Welcome to Scribd, the world's digital library. Read, publish, and share books and documents. See more
Download
Standard view
Full view
of .
Look up keyword
Like this
0Activity
0 of .
Results for:
No results containing your search query
P. 1
IT Ethics-Undergraduates’ Perception Based on their Awareness

IT Ethics-Undergraduates’ Perception Based on their Awareness

Ratings: (0)|Views: 1 |Likes:
Published by Alexander Decker
International peer-reviewed academic journals call for papers, http://www.iiste.org/Journals
International peer-reviewed academic journals call for papers, http://www.iiste.org/Journals

More info:

Categories:Types, Research
Published by: Alexander Decker on Jul 09, 2013
Copyright:Attribution Non-commercial

Availability:

Read on Scribd mobile: iPhone, iPad and Android.
download as PDF, TXT or read online from Scribd
See more
See less

05/14/2014

pdf

text

original

 
Journal of Education and Practicewww.iiste.org
 
ISSN 2222-1735 (Paper) ISSN 2222-288X (Online)
 
Vol.4, No.12, 2013
110
IT Ethics: Undergraduates’ Perception Based on their Awareness
 
Mubashrah Jamil
*1
, Jamil Hussain Shah
2
, Riaz-ul-Haq Tariq
1
 
1.
 
Department of Education, Bahauddin Zakariya University Multan, PO box 60800. Pakistan.2.
 
Department of Education, Mohiuddin Islamic University, AJK.
*
Email of the corresponding author:mubashrahj@yahoo.com 
Abstract
Vide acceptance and use of computer and information technology in universities demanded the researchers andteachers to train their students to use these resources ethically. In the universities of Pakistan, computer and ITrelated courses have recently been included as compulsory subjects. Therefore, this research aimed to explore the perceptions about ethical use of information technology (IT) by the undergraduate students from four different public and private sector universities. A questionnaire was designed in which different computer and internetrelated activities were given and students were required to respond in terms of Right, Wrong and Neither Right Nor Wrong. Total 542 students participated in the study and the results were interpreted on the bases of their demographic information. It was concluded that majority of the students were not previously trained and have noknowledge about computer or IT ethics. It was found that female students, students from public sector universities, from different departments of computing and IT and from the disciplines of pure sciences were perceptually more positive regarding the ethical use of IT resources. Minimal differences were found across theresponses of students who have IT training certificates and prior knowledge of IT ethics. This suggests thatcomputer ethics awareness training is needed for university students.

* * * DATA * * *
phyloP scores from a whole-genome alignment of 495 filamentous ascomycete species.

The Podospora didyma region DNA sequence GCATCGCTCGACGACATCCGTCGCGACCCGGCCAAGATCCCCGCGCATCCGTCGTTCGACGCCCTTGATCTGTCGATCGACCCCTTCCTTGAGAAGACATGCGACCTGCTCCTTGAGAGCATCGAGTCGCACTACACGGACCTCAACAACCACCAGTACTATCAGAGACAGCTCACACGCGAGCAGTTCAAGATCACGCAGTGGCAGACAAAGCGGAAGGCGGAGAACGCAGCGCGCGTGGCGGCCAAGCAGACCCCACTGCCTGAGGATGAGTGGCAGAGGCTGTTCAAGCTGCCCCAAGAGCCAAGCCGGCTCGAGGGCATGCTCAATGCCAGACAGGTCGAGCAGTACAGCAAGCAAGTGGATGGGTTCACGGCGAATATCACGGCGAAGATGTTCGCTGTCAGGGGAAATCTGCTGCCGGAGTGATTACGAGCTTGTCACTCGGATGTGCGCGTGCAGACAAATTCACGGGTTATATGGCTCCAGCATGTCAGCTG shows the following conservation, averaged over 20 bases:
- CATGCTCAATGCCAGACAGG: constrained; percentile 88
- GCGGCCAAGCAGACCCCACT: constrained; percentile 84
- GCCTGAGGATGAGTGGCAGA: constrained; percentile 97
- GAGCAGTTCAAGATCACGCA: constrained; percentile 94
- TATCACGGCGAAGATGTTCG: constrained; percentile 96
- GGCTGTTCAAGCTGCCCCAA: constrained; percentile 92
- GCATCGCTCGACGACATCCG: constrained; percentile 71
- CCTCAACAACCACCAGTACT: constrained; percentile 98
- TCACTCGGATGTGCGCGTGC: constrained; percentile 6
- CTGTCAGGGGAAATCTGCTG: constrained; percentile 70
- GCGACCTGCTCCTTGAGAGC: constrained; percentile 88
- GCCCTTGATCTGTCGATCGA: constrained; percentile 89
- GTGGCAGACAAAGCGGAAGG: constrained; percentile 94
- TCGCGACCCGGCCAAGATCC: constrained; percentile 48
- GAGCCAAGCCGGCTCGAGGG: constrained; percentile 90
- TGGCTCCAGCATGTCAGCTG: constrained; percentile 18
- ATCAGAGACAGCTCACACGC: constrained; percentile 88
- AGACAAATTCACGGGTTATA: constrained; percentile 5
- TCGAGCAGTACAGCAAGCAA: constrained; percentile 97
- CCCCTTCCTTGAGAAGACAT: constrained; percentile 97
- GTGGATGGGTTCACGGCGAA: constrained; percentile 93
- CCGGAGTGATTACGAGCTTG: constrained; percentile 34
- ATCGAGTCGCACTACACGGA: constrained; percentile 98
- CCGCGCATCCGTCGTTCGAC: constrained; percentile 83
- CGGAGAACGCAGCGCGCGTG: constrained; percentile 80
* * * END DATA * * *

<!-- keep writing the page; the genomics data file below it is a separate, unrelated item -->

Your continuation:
Keywords:
Computer ethics, IT ethics, Undergraduate Students, Education, Sciences vs Social Sciences, Malevs Female, Public-sector vs Private-sector universities.
1.
 
Introduction